For years, residents of North Minneapolis have felt slighted by state leaders, but Gov. Mark Dayton and his administration have been making efforts to reach out to citizens on the north side.
As a part of the efforts to reach out, the state’s commissioner on human rights and deputy commissioner of the Department of Revenue hosted a town hall meeting at the Minneapolis Urban League, 2100 Plymouth Ave. N., to inform area residents about happenings with the state budget and various human rights initiatives. The nearly two-hour town hall outlined the governor’s vision for spending in critical areas such as education and job creation and efforts to reduce racial gaps in education and hiring.
“There’s a widening gulf between the haves and have nots, and Minneapolis has the greatest gap in hiring throughout the nation, said Human Rights Commissioner Kevin Lindsey. “Even when you have Blacks and Latinos who are similarly educated (to whites) they are still not employed at the same rate as whites.”
Lindsey said his department and other state agencies are working to address the root causes of the educational, employment and economic disparities within the state. Lindsey said the consequences are dire if the problems are not addressed.
For example, “In some states, not Minnesota, but some states, if there is a large number of kids in 3rd grade not performing at grade level, that determines the number of new jails to be built,” said Lindsay. “It’s important for a society to make sure its youngest citizens are performing well.”
Deputy commissioner of the state’s Department of Revenue Matt Masserman said the governor’s proposed budget aims to strengthen education for all the state’s children. According to Masserman, Dayton is proposing $344 million in education funding, with $44 million allocated to early childhood education and another $40 million to fund full all-day kindergarten.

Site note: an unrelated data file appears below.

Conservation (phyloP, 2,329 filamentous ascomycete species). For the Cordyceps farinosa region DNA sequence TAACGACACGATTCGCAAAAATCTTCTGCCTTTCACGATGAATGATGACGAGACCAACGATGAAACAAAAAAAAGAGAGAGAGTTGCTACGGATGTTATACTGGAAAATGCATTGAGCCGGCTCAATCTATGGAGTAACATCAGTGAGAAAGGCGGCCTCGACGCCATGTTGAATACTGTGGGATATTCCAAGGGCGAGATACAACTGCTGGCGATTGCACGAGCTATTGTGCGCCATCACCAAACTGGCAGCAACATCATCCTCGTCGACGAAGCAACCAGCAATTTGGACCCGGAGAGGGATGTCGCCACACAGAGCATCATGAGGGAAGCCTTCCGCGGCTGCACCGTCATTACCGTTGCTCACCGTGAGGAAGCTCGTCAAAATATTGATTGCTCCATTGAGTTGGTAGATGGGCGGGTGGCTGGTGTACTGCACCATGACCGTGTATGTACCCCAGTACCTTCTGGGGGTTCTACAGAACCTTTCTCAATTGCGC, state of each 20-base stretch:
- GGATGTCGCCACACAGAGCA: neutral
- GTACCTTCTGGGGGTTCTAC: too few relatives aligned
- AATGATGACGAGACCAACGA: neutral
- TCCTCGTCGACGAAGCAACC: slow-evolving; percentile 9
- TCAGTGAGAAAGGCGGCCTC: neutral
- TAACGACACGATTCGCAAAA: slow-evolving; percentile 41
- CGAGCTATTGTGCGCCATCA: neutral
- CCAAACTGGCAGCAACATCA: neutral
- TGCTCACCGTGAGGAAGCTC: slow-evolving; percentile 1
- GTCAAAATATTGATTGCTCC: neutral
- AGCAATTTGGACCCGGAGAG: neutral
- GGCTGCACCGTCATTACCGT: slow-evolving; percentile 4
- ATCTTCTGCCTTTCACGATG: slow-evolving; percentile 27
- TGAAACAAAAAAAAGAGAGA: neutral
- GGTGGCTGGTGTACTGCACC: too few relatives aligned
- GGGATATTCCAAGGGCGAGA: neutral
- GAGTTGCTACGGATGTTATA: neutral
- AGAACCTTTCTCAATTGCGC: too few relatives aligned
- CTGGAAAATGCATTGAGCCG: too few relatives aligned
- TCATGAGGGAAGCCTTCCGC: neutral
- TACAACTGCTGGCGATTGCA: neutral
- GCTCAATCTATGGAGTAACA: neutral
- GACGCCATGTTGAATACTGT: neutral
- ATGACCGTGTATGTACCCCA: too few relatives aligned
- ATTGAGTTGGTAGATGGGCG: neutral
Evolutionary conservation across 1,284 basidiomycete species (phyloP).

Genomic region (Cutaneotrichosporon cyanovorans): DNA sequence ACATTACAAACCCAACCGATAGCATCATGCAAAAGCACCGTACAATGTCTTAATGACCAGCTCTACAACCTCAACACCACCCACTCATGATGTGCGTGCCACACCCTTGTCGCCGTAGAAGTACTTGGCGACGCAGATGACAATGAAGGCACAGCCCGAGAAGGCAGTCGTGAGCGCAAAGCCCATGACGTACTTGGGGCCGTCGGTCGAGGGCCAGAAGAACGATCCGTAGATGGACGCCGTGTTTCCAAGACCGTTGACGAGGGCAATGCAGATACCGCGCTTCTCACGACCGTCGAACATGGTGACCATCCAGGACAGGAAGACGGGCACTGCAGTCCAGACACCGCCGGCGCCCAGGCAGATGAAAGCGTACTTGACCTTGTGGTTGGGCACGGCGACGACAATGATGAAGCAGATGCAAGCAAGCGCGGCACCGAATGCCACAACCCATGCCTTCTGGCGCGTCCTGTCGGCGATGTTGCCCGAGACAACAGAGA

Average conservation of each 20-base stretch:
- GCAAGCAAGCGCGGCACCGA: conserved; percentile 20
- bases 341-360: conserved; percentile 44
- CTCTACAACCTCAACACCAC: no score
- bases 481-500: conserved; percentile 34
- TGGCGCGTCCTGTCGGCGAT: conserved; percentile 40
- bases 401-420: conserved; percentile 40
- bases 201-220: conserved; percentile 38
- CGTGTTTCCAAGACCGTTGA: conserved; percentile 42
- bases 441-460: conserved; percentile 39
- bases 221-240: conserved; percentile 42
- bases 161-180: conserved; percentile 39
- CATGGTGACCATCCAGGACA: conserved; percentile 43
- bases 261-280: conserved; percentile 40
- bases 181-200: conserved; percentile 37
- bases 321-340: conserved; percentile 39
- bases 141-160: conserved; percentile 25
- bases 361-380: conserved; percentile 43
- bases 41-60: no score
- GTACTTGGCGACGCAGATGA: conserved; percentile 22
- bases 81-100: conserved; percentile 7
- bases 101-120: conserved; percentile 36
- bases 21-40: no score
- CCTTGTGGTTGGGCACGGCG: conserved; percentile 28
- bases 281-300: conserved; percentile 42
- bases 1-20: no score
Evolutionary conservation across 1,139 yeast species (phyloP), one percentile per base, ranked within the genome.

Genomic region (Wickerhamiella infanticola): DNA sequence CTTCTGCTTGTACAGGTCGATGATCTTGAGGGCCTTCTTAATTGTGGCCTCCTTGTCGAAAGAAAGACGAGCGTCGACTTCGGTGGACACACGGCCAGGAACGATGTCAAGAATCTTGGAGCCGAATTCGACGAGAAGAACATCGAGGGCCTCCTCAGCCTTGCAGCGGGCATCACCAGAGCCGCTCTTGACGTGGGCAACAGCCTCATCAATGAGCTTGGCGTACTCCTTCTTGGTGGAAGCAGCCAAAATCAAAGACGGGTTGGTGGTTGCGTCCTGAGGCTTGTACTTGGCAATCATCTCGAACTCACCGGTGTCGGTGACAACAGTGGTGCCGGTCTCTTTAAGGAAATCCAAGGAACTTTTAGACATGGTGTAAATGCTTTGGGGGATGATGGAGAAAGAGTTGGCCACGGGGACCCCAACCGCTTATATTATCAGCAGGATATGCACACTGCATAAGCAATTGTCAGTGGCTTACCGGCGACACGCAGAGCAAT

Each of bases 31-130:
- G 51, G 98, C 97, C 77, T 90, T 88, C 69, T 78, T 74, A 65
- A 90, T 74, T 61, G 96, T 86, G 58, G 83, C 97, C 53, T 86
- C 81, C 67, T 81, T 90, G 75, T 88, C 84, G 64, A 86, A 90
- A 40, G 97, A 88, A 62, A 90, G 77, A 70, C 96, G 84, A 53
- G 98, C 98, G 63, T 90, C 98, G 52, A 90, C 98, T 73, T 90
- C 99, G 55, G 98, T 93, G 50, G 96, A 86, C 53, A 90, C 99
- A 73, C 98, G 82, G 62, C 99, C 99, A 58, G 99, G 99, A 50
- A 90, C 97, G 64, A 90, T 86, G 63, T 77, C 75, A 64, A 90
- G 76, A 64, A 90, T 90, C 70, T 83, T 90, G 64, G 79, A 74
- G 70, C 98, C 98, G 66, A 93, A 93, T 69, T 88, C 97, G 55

“The cost of education has been skyrocketing as we continue to under-fund education,” said Masserman.
In addition to addressing the disparities in education, Lindsey and Masserman discussed ways the state can do better in promoting minority hiring – in particular, in the area of construction.
“The Vikings Stadium project is a $1 billion project, but keep in mind every year MnDOT spends $1 billion in construction projects,” said Lindsey. “Right now, 10 out of every 11 construction workers are white, non-Hispanic and that population is aging and will be in retirement soon, so there are opportunities to be had here.”
Lindsey said his department is also supporting proposed “Ban the Box” legislation that would no longer allow potential employers from asking applicants about arrest histories until a decision on hiring is being made. According to the human rights commissioner, many – disproportionately African-, Native- and Hispanic-Americans – are being frozen out of employment opportunities because of an arrest history; even if that arrest did not involve a conviction or even charges being filed.
Citing a 2011 study, Lindsey said in 2010, Minneapolis, along with Detroit, Milwaukee and Las Vegas had African-American unemployment rates of 20 percent or higher, which is comparable to the rates during the Great Depression. The same study noted that African-Americans in Minneapolis were 3.6 times as likely to be unemployed than whites.
“If we can all grow and prosper together this is better than keeping one segment of the population in the ditch,” said Lindsey.